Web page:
We always worry when firms start chucking words like "paradigm" around: it's often misused to describe a device with slightly rounder corners. LG reckons it's done something much more dramatic, though: on the brand new LG G2, the volume buttons aren't on the side. Oh no. They're on the back.
The device formerly known as the LG Optimus G2 has a 2.26GHz Snapdragon 800 processor, a choice of 16GB or 32GB internal storage, 2GB of RAM and a full HD 5.2-inch display. It looks good on paper, but what about the reality?
Time to unleash smartphone guru Gareth Beavis: it's "insanely powerful", the screen is "huge" and that fast processor "makes the phone tick along quite nicely" while delivering all-day battery life.
The on-board audio is "highly impressive" on headphones, although the headphone jack has been moved to the bottom of the device to annoy you.
Overall, Beavis says, it's a bit of a mixed bag: while the specs are great "the design is middling, the implementation of Android 4.2 only so-so, and there's nothing here that will really claim the headlines."
We know what you're thinking. How does it compare to the Samsung Galaxy S4, the HTC One and the iPhone 5? James Rogerson has the answer. It's good, but "we're not sure it's any better" than its rivals. LG "is likely to have a hard time convincing consumers [that] they should buy it."
Never mind specs: can smartphones have souls? Marc Flores thinks so - but he doesn't think you'll find one in the G2. "The LG G2 is probably everything you could possibly want an Android smartphone to be, at least in terms of hardware," he says, but "it doesn't leap out at us or cause any stir or excitement."
The rest of the TechRadar team agree. "Nothing jumps out at me," says our US mobile devices editor, Marc Flores. UK editor in chief Patrick Goss is "not convinced it 'shifts the paradigm in smartphone design' as LG suggests", while news editor Kate Solomon is "worried about this buttons-on-the-back nonsense".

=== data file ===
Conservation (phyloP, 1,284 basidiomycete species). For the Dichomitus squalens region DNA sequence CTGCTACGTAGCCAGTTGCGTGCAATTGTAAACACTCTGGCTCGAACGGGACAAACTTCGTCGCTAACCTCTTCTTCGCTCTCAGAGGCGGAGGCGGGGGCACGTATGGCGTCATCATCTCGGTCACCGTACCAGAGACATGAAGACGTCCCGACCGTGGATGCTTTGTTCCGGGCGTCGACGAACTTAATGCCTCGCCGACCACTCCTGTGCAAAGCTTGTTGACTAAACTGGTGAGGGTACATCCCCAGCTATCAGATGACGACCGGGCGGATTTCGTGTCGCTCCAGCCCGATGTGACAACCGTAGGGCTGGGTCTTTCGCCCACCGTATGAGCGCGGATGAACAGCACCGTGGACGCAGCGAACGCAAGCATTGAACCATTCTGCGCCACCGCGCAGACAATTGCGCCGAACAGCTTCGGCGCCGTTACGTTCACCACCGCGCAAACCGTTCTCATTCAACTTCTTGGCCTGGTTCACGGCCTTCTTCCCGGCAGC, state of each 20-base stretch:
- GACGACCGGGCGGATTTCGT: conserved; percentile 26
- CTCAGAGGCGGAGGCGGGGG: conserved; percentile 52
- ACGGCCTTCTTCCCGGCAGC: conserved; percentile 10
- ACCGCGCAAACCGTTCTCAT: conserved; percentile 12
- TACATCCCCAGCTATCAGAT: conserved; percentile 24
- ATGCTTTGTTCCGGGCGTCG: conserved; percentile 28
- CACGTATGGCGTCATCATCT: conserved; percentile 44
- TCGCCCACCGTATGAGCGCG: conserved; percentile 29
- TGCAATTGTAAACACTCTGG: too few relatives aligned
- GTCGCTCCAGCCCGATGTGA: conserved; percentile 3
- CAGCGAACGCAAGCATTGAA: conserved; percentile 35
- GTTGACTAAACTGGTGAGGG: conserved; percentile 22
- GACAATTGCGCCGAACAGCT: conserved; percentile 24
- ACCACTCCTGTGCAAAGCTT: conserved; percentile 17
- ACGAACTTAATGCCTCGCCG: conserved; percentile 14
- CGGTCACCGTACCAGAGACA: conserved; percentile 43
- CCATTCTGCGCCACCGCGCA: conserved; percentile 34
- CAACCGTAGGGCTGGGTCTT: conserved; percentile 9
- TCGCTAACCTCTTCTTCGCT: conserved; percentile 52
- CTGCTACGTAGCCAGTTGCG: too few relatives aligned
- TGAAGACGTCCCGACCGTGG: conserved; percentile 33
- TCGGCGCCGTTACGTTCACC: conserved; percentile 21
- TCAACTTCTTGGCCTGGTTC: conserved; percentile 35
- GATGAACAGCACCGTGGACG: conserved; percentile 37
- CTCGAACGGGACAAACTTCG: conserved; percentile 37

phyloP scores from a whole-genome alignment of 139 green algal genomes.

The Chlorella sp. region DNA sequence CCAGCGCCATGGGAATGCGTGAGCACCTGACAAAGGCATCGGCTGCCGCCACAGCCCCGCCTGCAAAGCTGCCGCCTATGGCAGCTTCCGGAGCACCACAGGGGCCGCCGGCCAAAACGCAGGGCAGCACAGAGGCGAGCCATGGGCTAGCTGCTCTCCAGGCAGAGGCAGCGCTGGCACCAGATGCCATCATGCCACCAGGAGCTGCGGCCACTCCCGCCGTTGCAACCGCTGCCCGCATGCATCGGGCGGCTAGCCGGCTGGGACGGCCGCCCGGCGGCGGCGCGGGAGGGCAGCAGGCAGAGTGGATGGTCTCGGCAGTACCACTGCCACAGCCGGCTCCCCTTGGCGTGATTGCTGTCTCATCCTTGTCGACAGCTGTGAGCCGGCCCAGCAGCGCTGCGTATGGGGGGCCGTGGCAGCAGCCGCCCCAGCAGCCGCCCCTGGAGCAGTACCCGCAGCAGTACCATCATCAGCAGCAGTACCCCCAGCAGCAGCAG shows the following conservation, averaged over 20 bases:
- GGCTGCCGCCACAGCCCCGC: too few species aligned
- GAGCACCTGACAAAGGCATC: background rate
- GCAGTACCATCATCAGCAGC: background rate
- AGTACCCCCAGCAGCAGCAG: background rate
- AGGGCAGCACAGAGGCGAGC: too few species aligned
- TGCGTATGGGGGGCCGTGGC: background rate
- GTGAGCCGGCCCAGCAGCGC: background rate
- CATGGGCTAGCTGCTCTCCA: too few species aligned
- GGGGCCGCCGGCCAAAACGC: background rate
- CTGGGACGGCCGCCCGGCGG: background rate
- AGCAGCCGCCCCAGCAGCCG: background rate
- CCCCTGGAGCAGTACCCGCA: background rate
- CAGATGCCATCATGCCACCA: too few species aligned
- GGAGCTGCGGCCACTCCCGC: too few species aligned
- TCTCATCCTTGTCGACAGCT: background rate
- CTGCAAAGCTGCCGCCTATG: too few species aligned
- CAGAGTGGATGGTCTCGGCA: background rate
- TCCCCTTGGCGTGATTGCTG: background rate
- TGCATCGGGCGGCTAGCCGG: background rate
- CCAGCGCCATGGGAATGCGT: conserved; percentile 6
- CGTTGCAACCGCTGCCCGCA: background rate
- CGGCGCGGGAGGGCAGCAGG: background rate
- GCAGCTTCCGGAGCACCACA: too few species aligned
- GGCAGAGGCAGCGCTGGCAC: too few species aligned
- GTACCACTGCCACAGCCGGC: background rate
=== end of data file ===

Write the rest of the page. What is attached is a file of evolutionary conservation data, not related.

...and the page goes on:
The buttons are "a terrific gimmick," but "no more than a gimmick... it makes little sense," says associate editor Dan Grabham, but global editor in chief Paul Douglas begs to differ: "I'm forever switching the screen off by accident when taking a photo or nearly dropping my phone while trying to change the volume during a call, [so this] seems like a smart idea."
Ban or boycott
Smartphones are great things, but like all technologies they can be used for ill - and this week we heard terrible tales of online abuse by cyberbullies.
The UK Prime Minister "used a lot of words to say not very much", Kate Solomon reports: amid calls for government bans on sites such as Ask.fm, Cameron said that "the people that run these websites have got to step up to the plate, clean up their act and show some responsibility."
And if they don't? "We as members of the general public have got to stop using these particular sites and boycott them." We suspect that the mass exodus of Ask.fm advertisers over the bad publicity is more likely to have an effect.
Calls for bans are understandable but misguided, says Gary Marshall: "Anybody who's ever been bullied knows that if you close down one avenue, the bullies will find another."
Leaving aside "the slippery slope of creeping censorship", website bans won't change the underlying problem: "bullies simply don't think anybody will tell their teachers, or their parents, or call in the authorities."
As Marshall points out, cyberbullying is covered by several laws, and in England head teachers can discipline pupils for bullying that takes place outside school premises and hours.
"This isn't a technological problem. It's a cultural one," Marshall says. "As long as bullies' actions don't have consequences, as long as other children join in or stay silent when they see it happen, as long as victims stay quiet instead of confiding in someone - someone who can and will do something about it - then the problem will continue... if the best solution we can come up with is blocking a URL, then we're failing our children terribly."